Simply Stunning “A Star Is Born” on This Week’s Cogill Wine & Film Podcast

Mezmerizing and moving, this week’s “Cogill Wine and Film, A Perfect Pairing” podcast on reVolver Podcasts toasts the ipecable performance of Lady Gaga and her handsome co-star/writer/producer/director, Bradley Cooper, in “A Star Is Born.” It really is that good! More of Gary’s thoughts on this touching film below.

To listen to the show, click here, or listen through your favorite podcast site, including Spotify, iTunes, IHeartRadio or Google Play.

Also, we are excited to share a special deal with a fantastic new wine website called Wine Access which features hand-selected, premium wines from across the globe. If you are looking for a few great bottles of bubbles to enjoy with this, or any film, Wine Access has offered our listeneners an incredible deal of 20% off their already well-priced selections, just by clicking here or going to their website, wineaccess.com/cogill.

The Film: “A Star Is Born”

“Gaga Over Gaga”

There is a stunning opening scene in ”A Star Is Born” where Ally (Lady Gaga) sings the French classic, “La Vie En Rose,” at a drag bar and sitting in the audience is a drunk rock star (Bradley Cooper) who falls instantly for the singer and her voice. What happens to him on screen also occurred to me in the theater, you might call it a complicated case of instant attraction.

“A Star Is Born” knocked me out on multiple levels, from the screenwriting (Cooper) to the music (Cooper & Gaga) to the intimate cinematography by Matthew Libatique (Black Swan, Requiem For A Dream, Inside Man), to the films’ confident direction (Cooper), and finally to the beautiful, Oscar-level performances by Lady Gaga, Bradley Cooper, Sam Elliott, Andrew Dice Clay, and Dave Chappelle.

Something is going on here that rarely happens with first-time filmmakers, especially those who transition from acting. Robert Redford did it in 1980 with “Ordinary People,” Kevin Costner did it in 1990 with “Dances With Wolves,” Greta Gerwig did it last year with “Lady Bird,” so did Warren Beatty (Heaven Can Wait) and Orson Wells (Citizen Cane).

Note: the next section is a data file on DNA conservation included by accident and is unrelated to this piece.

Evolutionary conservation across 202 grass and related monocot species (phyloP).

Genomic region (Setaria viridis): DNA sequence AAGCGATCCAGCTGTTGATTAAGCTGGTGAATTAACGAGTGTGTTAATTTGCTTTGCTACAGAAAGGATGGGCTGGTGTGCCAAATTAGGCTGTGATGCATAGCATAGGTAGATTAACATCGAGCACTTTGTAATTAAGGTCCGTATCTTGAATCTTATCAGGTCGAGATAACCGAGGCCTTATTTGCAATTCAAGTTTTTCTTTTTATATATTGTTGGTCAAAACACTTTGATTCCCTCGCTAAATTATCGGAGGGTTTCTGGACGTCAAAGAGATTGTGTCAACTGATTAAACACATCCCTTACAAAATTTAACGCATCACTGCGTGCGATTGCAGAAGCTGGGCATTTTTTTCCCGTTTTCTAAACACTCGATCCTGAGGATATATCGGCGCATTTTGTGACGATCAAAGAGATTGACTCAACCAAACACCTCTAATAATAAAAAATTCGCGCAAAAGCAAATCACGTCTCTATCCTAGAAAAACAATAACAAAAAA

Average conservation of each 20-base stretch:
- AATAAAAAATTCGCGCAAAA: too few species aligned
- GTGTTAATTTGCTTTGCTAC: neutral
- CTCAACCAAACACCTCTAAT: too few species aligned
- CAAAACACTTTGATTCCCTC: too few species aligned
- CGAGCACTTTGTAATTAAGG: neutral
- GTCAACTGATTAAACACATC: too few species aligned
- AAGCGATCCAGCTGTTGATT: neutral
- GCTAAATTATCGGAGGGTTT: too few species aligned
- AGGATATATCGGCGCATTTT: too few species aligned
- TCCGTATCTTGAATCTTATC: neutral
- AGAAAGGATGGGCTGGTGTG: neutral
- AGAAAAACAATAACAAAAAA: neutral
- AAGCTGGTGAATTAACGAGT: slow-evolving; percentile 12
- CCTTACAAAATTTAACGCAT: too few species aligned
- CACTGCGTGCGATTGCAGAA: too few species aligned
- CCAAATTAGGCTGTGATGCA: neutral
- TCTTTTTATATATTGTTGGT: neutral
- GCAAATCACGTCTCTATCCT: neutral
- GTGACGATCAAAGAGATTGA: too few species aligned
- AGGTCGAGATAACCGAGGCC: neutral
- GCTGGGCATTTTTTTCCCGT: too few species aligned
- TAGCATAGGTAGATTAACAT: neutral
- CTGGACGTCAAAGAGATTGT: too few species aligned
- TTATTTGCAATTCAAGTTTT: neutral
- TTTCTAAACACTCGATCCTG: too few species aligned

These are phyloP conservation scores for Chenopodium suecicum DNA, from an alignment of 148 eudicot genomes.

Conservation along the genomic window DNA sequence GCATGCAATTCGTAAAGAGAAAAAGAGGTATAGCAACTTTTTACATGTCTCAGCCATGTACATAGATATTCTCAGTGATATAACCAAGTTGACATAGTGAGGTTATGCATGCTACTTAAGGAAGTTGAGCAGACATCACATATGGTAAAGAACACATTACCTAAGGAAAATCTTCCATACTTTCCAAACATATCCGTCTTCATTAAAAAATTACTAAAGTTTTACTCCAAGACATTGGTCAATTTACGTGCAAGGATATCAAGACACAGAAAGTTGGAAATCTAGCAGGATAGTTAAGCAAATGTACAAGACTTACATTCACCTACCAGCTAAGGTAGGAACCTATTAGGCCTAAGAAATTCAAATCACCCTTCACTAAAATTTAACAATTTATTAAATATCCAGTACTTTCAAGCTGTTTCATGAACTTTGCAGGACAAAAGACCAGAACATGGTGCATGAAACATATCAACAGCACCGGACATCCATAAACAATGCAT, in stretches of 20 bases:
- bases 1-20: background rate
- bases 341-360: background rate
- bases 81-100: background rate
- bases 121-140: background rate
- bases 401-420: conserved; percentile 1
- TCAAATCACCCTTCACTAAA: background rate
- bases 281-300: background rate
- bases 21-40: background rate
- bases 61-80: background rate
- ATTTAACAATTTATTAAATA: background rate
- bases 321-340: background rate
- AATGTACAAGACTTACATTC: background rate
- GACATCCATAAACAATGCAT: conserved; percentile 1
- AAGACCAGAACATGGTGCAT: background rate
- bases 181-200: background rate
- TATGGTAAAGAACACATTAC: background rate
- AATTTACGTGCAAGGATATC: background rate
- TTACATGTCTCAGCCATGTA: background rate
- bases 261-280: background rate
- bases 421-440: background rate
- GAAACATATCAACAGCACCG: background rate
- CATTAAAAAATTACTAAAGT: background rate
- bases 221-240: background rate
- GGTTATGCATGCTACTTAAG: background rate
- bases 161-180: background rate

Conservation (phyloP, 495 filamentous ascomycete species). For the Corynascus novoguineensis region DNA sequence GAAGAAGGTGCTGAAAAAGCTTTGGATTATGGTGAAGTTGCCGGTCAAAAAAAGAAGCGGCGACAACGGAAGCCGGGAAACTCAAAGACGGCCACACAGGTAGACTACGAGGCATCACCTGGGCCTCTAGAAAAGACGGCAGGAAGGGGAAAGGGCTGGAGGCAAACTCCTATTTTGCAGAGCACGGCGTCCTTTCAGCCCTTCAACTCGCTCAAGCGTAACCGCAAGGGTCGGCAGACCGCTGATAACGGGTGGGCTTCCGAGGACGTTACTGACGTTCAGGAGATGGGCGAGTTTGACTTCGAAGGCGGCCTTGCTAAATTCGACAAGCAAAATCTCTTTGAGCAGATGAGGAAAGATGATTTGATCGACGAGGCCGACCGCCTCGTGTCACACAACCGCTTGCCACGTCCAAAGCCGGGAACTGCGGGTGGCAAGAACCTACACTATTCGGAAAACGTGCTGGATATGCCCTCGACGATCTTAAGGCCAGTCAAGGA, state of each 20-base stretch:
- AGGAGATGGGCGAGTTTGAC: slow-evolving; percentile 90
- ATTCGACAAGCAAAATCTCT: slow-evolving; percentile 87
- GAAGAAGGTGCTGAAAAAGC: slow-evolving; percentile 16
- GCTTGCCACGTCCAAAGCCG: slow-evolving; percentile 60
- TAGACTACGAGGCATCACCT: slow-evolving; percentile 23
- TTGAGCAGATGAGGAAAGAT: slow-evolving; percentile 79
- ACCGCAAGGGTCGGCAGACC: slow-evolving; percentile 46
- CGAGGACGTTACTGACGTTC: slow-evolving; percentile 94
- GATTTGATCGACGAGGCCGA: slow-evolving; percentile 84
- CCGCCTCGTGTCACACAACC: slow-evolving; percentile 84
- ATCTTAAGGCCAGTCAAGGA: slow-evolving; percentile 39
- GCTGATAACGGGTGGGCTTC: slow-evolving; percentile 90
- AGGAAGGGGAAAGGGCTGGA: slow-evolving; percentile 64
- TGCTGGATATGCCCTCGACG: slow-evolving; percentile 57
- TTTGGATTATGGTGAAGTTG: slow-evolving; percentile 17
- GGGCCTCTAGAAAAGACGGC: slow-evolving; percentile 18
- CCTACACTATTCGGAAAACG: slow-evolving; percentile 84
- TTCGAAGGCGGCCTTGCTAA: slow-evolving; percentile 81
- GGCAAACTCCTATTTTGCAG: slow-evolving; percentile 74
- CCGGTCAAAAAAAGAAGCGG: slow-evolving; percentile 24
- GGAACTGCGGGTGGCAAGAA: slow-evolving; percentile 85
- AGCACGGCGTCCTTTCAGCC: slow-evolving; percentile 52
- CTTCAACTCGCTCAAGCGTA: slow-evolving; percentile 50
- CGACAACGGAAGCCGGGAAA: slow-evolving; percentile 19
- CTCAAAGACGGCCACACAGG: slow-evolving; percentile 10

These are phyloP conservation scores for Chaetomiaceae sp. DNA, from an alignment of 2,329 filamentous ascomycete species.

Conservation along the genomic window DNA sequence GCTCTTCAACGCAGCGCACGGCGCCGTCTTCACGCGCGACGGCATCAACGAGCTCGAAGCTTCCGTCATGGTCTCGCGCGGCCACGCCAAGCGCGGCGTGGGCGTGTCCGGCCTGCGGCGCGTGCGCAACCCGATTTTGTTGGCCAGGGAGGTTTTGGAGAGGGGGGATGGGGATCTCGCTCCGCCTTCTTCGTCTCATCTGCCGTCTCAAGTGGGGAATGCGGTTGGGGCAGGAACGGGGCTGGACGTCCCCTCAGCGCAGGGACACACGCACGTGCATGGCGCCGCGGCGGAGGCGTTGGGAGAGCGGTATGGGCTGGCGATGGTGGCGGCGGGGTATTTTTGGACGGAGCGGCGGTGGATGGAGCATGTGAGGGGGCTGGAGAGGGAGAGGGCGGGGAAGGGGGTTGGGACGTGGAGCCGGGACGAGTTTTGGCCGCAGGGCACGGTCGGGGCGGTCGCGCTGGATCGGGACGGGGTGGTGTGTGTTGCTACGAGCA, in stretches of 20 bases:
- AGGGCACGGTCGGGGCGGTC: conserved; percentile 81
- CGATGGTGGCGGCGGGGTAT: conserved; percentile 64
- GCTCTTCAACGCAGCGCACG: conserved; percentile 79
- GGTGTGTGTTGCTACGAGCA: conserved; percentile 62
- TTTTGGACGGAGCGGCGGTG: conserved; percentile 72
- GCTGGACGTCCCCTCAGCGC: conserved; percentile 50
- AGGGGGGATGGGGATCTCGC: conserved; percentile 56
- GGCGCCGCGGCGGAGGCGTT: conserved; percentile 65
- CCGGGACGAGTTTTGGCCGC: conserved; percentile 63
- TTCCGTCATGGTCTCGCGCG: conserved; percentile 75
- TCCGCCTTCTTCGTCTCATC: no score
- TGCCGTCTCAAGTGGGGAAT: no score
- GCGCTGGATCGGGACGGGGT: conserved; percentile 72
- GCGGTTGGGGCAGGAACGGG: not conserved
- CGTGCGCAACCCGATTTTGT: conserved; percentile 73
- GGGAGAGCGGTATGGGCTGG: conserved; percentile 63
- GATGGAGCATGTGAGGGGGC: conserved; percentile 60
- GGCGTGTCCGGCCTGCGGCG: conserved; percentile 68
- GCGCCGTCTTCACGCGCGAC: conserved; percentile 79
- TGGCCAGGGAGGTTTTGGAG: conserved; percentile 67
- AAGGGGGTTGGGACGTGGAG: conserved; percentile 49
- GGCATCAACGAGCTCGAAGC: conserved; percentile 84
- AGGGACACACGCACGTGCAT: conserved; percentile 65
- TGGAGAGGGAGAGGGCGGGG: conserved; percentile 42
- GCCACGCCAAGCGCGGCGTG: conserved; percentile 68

Making Oscar-contending, even Oscar-winning films their first time out is an impressive feat that needs to be honored. It’s too early to tell, but I’m presumptively adding Bradley Cooper and his film to the list.

And then there’s, Lady Gaga, who jumps off the screen with such natural empathy it makes you believe everything she is saying and singing.

There is a beautiful, revealing, early scene in the film sitting outside on the pavement of a late night grocery store where both characters sing private lyrics to each other. It’s such an intimate, lovely scene you don’t want it to end.

And it doesn’t, because shortly after Ally is standing backstage during one of his “live concerts” and he coaxes her on stage to sing before thousands the song she started on the pavement the night before. It’s a magic moment for an actress, an actor, a filmmaker, and an audience.

The second half of “A Star Is Born,” drifts intentionally into a gut punch of alcoholism, substance abuse, fame, family, insecurity, mansplaining, and a dog that you will always remember.

It’s just as good as the first half, just more difficult and demanding. Remember, great movies are not always your friend, your buddy or your pal. If it speaks the truth, it should hurt, and this one does.

It’s a long way until the Oscar nominations in January and dozens of contending films are on the way. But, in early October we have already have a film that is both thrilling and meaningful with a new director and a fabulous new actress.

 

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